Eighty-five of the 124 study participants (68.6%) required mechanical ventilation, including 62 at admission, 13 at day 1, 4 at day 2 and the remaining 6 within 7 days.

Their median (IQR) BMI was 31.1 (27.3-37.5) kg/m2 as compared as 27.0 (25.3 to 30.8) kg/m2 in the 39 (31.4%) patients who did not require mechanical ventilation (P<0.001).

The researchers noted that the distribution of BMI categories differed markedly between the two subgroups (P<0.01; Fisher exact test for trend); with obesity (BMI>30 kg/m2) and severe obesity (BMI≥35 kg/m2) being more frequent among patients who required mechanical ventilation than among those who did not: 56.4% versus 28.2% and 35.3% vs 12.8%, respectively.

An editorial published in Obesity Reviews offered another take on the possible association. Radwan Kassir, MD, PhD, of the Department of Bariatric Surgery CHU Felix Guyon, in Reunion, France, wrote that while there is not yet much research on the impact of BMI on Covid-19 risk and outcomes, “the role of obesity in the Covid-19 epidemic must not be ignored.”

“By analogy to other respiratory infections, obesity may play an important role in Covid-19 transmission,” Kassir wrote, noting that obesity has been shown to increase the duration of virus shedding in influenza A and it has also been shown to be an independent risk factor for hospitalization and death in patients with H1N1 influenza.

Kassir noted that levels of angiotensin converting enzyme (ACE-2) have been shown to be higher in adipose tissue than in lung tissue. ACE-2 is believed to be the receptor for entry of Covid-19 into host cells.

In addition, Kassir wrote, adipose tissue can serve as a reservoir for a host of human viruses, including HIV, influenza A and Mycobacterium tuberculosis.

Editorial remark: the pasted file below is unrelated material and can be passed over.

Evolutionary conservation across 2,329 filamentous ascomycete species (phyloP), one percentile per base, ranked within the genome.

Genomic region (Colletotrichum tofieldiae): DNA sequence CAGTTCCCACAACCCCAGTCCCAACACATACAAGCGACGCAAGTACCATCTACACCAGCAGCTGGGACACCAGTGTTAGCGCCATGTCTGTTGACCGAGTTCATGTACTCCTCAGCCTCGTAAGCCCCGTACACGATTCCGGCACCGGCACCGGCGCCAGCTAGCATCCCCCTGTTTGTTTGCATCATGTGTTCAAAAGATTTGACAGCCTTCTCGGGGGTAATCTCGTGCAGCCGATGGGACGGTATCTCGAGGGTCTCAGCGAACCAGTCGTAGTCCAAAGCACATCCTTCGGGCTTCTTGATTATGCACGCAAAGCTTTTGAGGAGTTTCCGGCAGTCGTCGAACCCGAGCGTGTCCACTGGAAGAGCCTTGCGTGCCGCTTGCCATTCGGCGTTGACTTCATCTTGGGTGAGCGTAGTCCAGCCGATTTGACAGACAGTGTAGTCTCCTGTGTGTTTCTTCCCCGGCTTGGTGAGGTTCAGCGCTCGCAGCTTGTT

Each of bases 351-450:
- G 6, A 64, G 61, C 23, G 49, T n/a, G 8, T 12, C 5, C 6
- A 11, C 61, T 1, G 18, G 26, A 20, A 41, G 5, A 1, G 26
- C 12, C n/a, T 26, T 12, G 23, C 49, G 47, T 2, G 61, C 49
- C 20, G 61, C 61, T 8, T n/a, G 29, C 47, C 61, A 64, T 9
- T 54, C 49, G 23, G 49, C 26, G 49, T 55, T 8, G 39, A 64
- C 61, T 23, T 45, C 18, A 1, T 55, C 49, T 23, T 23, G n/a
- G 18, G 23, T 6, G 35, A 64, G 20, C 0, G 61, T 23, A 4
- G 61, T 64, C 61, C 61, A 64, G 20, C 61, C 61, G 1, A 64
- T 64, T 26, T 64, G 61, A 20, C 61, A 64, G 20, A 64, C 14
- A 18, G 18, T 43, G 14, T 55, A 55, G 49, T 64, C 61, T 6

“By analogy, Covid-19 might also infect adipose tissue and then spread to other organs.”

“Thus, we recommend extra attention and precautions for patients with obesity during this epidemic,” Kassir concluded. “Whenever Covid-19 infection is suspected, screening must be systematic, particularly if the patient has obesity. Adipose tissue can be a research model to help understand the pathogenesis of Covid-19 infection and develop an effective treatment.”

  1. Obesity was found to be a risk factor for Covid-19 severity in patients consecutively admitted to the ICU at a single hospital in France, with disease severity increasing with body mass index (BMI).

  2. Covid-19 patients with BMIs of 35 kg/m2 had a more than 7-fold greater risk for invasive mechanical ventilation than patients with BMIs of less than 25 kg/m2 (odds ratio, 7.36, 95% CI, 1.63-33.14; P=0.02).

Salynn Boyles, Contributing Writer, BreakingMED™

Funding for this study was provided by the European Commission, the European Genomic Institute for Diabetes and others.

The researchers declared no relevant conflicts of interest related to this study.

Cat ID: 125

Topic ID: 79,125,254,930,287,500,503,728,932,574,730,933,125,190,469,520,926,192,927,151,928,925,934